I mean for starters a cruise is my idea of hell - I can only imagine the intense hollow feelings that people must have on these holidays - if such a thing as a 'barometer of shallowness' existed to measure conversations over dinner, it'd be off the charts on most cruise liners between 19.00-21.00.

But besides that, I don't enjoy going out much either - except for the pub which is my weakness - where I generally like to be in a very small group.

I can happily sit out big events like gigs and festivals and football matches, even when sporting events are free like cycling races, or relatively cheap (like Ascot, it's not that pricey) I'm put off by the crowds - the shit of travelling too.

I'm much happier working - even social events which are free like parties I much prefer it where there's some kind of focus, I'm much happier turning up earlier and help set up, and I'll be gone by early evening.

What I prefer to do with my leisure time is work, or learn something, or just meditate, and I'm glad, I'm lucky because the way things are going with the cost of living crisis IF I was a heavy spender on leisure I'd be having to cut down now.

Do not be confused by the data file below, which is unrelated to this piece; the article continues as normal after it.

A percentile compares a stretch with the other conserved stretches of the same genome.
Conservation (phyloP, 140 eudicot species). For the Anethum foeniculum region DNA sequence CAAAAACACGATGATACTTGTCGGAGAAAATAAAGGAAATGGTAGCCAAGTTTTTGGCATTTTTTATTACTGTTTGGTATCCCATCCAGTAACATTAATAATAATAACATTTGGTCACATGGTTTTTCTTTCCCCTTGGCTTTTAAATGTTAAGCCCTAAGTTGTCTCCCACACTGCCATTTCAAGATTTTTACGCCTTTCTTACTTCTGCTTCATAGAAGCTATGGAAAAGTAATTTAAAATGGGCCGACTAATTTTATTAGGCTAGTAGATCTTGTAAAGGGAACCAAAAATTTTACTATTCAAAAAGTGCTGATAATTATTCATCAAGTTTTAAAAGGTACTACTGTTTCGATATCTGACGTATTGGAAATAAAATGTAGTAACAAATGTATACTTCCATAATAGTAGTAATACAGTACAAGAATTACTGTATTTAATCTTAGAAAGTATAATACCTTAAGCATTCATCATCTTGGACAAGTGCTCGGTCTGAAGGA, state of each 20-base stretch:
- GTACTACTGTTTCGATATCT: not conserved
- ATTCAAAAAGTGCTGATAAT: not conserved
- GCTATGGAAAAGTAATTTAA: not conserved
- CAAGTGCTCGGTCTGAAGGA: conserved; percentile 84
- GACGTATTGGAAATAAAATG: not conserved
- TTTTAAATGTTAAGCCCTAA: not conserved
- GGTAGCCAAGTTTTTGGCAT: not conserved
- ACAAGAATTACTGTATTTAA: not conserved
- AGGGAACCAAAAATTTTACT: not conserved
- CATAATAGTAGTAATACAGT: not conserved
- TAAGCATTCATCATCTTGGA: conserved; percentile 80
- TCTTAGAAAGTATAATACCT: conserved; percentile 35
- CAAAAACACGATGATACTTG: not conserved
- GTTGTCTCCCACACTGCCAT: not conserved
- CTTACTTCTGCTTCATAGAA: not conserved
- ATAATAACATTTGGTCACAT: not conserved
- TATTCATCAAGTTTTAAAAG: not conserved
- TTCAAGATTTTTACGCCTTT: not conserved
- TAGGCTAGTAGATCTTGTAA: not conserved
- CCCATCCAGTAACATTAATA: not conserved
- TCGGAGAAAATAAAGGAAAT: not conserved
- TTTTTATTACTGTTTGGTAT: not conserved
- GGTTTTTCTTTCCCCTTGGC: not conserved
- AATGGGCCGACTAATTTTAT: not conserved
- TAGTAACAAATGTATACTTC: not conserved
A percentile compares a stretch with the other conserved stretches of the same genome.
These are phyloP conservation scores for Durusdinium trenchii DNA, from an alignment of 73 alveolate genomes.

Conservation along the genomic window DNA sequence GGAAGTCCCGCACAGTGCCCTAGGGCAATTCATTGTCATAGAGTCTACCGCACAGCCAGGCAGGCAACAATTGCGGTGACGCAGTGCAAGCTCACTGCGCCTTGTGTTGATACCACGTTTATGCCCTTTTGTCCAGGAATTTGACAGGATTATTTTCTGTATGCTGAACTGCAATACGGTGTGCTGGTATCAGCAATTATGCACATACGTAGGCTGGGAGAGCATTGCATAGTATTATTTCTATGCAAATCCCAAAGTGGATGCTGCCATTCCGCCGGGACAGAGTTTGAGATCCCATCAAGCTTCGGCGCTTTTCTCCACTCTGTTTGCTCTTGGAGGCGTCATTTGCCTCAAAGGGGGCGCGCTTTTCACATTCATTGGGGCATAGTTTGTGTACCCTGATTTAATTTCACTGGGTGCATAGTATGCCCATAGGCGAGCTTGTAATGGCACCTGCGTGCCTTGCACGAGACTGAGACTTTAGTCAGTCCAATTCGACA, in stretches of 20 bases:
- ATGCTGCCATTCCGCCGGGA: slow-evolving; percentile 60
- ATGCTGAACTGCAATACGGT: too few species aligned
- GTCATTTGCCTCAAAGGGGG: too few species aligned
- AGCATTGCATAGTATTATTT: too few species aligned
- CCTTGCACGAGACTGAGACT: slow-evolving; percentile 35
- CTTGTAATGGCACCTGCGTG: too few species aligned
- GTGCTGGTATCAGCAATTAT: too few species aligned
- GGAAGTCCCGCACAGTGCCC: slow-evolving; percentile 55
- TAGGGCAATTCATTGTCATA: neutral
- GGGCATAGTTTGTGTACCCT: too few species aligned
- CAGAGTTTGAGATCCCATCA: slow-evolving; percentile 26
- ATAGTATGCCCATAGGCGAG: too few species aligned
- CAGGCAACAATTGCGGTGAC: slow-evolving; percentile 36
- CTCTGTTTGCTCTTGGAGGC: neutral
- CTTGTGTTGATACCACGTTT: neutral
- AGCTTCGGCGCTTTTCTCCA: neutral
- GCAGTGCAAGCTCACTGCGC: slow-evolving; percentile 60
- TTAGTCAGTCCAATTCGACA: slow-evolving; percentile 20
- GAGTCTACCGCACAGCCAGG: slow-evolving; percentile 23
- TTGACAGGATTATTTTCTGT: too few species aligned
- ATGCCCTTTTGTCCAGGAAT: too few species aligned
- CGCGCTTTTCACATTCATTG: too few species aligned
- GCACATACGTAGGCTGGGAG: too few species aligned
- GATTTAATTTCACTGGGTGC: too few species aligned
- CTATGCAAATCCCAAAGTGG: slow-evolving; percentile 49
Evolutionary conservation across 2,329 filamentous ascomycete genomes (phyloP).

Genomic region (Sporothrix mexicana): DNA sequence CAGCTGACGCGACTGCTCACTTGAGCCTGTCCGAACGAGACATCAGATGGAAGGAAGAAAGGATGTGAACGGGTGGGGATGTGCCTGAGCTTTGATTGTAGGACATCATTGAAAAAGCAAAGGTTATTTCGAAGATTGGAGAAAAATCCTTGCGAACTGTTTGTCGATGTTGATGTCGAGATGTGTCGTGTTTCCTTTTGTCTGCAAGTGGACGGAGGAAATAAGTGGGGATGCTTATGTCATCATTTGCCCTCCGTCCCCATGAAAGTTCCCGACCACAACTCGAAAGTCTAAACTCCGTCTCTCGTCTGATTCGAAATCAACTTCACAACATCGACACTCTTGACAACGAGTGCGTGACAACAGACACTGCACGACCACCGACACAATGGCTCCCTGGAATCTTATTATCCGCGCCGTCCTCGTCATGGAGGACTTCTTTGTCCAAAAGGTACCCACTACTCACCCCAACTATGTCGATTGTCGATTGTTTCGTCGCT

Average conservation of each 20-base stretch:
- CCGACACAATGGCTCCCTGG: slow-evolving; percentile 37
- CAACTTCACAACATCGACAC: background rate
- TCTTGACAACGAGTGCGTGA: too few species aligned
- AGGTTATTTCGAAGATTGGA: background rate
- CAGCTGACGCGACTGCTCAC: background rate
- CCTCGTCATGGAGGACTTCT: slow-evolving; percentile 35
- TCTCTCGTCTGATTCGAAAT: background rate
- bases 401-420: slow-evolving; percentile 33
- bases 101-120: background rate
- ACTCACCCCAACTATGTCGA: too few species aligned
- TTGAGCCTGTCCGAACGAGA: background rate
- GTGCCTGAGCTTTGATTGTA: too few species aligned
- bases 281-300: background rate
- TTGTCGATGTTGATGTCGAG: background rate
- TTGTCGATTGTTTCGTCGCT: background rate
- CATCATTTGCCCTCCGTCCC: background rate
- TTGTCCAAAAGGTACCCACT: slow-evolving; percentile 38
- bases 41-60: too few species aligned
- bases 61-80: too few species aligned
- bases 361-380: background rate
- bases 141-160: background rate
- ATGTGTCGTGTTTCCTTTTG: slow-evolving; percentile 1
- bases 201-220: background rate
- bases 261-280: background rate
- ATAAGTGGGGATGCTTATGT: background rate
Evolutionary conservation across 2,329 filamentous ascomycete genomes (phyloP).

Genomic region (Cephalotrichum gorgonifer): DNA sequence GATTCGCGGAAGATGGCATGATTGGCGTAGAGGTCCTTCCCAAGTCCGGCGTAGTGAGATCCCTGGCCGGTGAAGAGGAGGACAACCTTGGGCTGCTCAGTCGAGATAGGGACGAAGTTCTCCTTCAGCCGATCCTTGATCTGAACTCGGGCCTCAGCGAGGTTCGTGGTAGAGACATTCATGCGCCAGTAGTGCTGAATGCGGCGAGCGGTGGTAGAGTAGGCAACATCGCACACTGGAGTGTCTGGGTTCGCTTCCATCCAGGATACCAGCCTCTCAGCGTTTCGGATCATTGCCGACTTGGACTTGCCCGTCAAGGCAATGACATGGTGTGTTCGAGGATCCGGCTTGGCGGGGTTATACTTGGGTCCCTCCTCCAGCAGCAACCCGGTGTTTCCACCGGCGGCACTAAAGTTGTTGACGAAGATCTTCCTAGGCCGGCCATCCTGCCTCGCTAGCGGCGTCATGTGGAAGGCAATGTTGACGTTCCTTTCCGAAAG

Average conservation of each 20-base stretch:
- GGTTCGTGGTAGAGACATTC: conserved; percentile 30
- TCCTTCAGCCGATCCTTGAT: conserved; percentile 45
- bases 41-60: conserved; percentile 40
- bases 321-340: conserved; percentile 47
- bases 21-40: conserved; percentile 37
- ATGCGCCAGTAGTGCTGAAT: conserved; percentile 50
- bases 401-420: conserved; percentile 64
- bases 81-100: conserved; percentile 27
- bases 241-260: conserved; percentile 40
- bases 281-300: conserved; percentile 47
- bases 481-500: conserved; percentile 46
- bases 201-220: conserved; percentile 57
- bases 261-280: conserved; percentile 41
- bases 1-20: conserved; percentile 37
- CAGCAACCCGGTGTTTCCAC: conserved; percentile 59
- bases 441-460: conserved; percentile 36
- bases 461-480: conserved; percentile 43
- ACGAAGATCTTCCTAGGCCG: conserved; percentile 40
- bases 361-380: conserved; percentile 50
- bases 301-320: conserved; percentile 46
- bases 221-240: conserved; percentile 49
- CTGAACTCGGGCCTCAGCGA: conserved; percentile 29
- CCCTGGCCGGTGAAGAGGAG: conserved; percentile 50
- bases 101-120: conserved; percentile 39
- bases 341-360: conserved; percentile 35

But as it is, because I'm frugal, by choice and by nature I've hardly noticed the cost of living crisis at all.

You don't need to tighten your belt if its already tight enough, after all!

Posted Using LeoFinance Beta


I mean for starters a cruise is my idea of hell


You don't need to tighten your belt if its already tight enough, after all!

I gotta disagree on this part, though - at least here in the US, it's hitting hard in food costs, rent costs, and for those who drive, gas costs. And the gas costs are part and partial, so they claim, for the food costs. That being said, it's all an excuse as the corporations are making massive profits, so as much as they try to pretend "we have to pass the gas cost increase on or we'll go bankrupt" it's a load of hooey. Also, our broken global food system where we're not just importing foods that only will grow in regions far away but also importing foods that could easily grow in our own backyards from halfway around the world, then processing them in another far-flung place, then importing them here ...the corporations do that for cheap labor costs but now with fuel costs and the broken shipping ports, maybe we'll see change? Maybe?